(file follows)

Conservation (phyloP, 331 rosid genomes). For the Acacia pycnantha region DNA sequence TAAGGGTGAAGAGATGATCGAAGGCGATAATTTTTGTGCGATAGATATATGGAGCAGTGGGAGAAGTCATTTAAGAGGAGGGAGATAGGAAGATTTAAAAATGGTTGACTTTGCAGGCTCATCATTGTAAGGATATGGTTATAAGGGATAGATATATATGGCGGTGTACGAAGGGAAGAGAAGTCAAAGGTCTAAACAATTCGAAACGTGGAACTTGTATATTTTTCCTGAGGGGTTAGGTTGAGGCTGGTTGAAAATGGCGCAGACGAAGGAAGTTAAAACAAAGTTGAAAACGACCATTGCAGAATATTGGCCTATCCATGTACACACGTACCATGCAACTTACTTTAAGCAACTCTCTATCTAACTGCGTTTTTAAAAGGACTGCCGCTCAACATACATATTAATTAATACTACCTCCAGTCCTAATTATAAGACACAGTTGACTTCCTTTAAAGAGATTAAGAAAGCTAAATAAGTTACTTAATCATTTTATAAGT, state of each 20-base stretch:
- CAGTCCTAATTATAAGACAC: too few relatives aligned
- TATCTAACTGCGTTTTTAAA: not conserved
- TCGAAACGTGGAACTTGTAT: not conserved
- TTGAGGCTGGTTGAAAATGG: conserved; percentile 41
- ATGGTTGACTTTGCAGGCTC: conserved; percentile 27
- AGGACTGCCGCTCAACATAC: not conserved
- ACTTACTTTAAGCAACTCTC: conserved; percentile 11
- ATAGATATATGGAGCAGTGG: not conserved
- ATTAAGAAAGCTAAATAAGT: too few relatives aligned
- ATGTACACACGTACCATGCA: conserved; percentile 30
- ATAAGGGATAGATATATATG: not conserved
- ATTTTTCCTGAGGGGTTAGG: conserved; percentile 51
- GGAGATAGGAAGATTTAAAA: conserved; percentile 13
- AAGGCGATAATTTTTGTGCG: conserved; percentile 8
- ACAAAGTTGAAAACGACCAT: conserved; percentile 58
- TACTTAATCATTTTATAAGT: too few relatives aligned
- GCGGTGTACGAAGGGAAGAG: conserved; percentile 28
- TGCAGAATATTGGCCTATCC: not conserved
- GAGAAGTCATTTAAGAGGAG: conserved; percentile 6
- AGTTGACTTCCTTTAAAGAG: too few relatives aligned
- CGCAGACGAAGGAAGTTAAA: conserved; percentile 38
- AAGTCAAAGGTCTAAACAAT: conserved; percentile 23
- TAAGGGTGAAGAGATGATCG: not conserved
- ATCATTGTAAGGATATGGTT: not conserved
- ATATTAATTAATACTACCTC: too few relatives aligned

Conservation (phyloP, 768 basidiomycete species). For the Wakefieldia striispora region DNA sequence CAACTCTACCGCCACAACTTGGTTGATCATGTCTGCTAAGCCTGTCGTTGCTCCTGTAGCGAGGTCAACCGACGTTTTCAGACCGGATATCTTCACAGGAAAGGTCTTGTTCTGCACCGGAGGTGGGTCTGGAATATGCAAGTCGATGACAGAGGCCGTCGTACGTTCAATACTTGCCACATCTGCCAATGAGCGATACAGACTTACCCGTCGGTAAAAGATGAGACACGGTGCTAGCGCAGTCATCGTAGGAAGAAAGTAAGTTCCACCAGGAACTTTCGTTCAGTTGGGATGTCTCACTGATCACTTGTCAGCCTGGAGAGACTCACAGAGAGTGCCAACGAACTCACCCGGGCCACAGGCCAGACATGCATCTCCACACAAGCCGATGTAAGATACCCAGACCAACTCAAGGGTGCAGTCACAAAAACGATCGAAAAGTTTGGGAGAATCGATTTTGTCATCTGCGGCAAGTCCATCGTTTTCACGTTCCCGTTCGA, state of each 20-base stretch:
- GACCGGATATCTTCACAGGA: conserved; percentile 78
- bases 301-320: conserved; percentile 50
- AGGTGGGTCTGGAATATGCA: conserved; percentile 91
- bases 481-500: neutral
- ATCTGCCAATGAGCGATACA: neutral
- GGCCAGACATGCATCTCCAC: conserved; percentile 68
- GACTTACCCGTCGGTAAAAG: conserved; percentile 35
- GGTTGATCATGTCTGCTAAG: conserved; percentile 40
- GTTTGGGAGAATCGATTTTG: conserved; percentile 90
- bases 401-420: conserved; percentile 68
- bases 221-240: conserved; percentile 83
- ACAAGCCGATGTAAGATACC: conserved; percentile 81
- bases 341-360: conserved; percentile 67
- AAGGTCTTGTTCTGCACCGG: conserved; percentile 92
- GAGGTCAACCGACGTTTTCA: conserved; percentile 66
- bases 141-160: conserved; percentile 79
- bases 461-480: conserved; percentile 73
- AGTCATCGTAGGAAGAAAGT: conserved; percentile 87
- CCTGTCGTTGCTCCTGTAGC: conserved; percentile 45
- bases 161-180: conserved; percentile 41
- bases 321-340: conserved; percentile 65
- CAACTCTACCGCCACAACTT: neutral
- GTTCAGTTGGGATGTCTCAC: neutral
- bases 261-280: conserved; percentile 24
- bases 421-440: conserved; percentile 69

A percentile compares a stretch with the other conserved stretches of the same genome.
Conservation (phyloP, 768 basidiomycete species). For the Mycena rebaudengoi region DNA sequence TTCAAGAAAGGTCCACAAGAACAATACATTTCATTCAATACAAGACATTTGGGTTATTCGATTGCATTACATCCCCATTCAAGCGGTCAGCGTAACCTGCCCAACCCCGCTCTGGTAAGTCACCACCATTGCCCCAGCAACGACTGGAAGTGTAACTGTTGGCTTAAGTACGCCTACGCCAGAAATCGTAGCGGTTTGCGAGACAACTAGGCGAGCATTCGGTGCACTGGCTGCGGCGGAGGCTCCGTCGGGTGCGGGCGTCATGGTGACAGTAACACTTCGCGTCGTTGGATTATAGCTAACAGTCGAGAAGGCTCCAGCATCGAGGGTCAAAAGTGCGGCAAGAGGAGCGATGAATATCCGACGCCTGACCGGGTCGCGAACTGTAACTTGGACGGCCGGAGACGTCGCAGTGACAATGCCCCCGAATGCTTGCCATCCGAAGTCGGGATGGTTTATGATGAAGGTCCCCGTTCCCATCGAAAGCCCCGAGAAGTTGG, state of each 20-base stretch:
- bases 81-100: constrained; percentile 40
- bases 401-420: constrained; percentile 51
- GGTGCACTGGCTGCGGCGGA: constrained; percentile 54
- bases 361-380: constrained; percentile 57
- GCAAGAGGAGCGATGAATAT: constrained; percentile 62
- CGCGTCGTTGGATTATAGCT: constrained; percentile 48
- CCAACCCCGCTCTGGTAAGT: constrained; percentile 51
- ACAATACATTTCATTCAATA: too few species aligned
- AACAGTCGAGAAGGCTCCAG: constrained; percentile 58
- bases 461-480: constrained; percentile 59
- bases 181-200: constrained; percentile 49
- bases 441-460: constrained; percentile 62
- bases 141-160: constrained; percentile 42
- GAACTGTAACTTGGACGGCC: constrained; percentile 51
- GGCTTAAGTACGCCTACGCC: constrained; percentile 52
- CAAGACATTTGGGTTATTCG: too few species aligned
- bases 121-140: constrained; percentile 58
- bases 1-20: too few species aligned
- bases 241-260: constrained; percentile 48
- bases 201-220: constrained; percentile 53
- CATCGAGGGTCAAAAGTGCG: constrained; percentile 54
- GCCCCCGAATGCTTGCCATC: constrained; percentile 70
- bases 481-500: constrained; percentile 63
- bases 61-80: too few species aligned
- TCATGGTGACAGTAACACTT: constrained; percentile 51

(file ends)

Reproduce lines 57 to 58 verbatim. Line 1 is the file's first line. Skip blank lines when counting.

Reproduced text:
- GGTGCACTGGCTGCGGCGGA: constrained; percentile 54
- bases 361-380: constrained; percentile 57